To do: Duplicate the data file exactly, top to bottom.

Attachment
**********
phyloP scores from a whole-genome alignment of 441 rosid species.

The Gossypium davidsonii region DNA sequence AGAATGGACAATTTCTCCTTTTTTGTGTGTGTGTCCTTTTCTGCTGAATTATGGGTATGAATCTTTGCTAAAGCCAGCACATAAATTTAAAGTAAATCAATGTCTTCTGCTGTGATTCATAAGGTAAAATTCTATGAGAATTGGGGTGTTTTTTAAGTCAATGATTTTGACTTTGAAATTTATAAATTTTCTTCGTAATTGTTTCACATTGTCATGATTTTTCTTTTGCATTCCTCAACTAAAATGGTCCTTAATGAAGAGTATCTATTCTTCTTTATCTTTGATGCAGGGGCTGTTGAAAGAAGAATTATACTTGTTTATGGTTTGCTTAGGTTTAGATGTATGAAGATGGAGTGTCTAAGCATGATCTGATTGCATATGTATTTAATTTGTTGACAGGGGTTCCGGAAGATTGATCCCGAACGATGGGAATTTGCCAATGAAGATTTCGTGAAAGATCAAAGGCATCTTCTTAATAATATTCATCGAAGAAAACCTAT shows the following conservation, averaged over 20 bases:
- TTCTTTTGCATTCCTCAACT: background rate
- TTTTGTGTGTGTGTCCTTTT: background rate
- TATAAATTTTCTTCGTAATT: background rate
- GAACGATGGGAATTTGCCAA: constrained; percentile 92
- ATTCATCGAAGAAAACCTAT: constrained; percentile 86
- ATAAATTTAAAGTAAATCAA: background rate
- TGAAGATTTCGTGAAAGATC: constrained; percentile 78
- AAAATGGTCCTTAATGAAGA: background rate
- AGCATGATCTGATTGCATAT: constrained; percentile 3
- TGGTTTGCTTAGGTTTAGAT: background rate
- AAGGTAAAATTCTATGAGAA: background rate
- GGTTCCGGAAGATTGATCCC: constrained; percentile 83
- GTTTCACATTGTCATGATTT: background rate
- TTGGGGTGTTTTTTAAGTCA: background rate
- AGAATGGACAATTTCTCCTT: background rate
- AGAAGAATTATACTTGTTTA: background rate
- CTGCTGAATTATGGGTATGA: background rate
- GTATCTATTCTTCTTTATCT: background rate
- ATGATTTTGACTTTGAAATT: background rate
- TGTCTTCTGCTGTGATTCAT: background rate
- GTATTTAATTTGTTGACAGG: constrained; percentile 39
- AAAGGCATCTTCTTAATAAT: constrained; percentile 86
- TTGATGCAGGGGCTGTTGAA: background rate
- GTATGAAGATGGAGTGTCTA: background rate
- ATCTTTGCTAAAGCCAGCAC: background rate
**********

phyloP scores from a whole-genome alignment of 441 rosid species.

The Gossypium davidsonii region DNA sequence AGAATGGACAATTTCTCCTTTTTTGTGTGTGTGTCCTTTTCTGCTGAATTATGGGTATGAATCTTTGCTAAAGCCAGCACATAAATTTAAAGTAAATCAATGTCTTCTGCTGTGATTCATAAGGTAAAATTCTATGAGAATTGGGGTGTTTTTTAAGTCAATGATTTTGACTTTGAAATTTATAAATTTTCTTCGTAATTGTTTCACATTGTCATGATTTTTCTTTTGCATTCCTCAACTAAAATGGTCCTTAATGAAGAGTATCTATTCTTCTTTATCTTTGATGCAGGGGCTGTTGAAAGAAGAATTATACTTGTTTATGGTTTGCTTAGGTTTAGATGTATGAAGATGGAGTGTCTAAGCATGATCTGATTGCATATGTATTTAATTTGTTGACAGGGGTTCCGGAAGATTGATCCCGAACGATGGGAATTTGCCAATGAAGATTTCGTGAAAGATCAAAGGCATCTTCTTAATAATATTCATCGAAGAAAACCTAT shows the following conservation, averaged over 20 bases:
- TTCTTTTGCATTCCTCAACT: background rate
- TTTTGTGTGTGTGTCCTTTT: background rate
- TATAAATTTTCTTCGTAATT: background rate
- GAACGATGGGAATTTGCCAA: constrained; percentile 92
- ATTCATCGAAGAAAACCTAT: constrained; percentile 86
- ATAAATTTAAAGTAAATCAA: background rate
- TGAAGATTTCGTGAAAGATC: constrained; percentile 78
- AAAATGGTCCTTAATGAAGA: background rate
- AGCATGATCTGATTGCATAT: constrained; percentile 3
- TGGTTTGCTTAGGTTTAGAT: background rate
- AAGGTAAAATTCTATGAGAA: background rate
- GGTTCCGGAAGATTGATCCC: constrained; percentile 83
- GTTTCACATTGTCATGATTT: background rate
- TTGGGGTGTTTTTTAAGTCA: background rate
- AGAATGGACAATTTCTCCTT: background rate
- AGAAGAATTATACTTGTTTA: background rate
- CTGCTGAATTATGGGTATGA: background rate
- GTATCTATTCTTCTTTATCT: background rate
- ATGATTTTGACTTTGAAATT: background rate
- TGTCTTCTGCTGTGATTCAT: background rate
- GTATTTAATTTGTTGACAGG: constrained; percentile 39
- AAAGGCATCTTCTTAATAAT: constrained; percentile 86
- TTGATGCAGGGGCTGTTGAA: background rate
- GTATGAAGATGGAGTGTCTA: background rate
- ATCTTTGCTAAAGCCAGCAC: background rate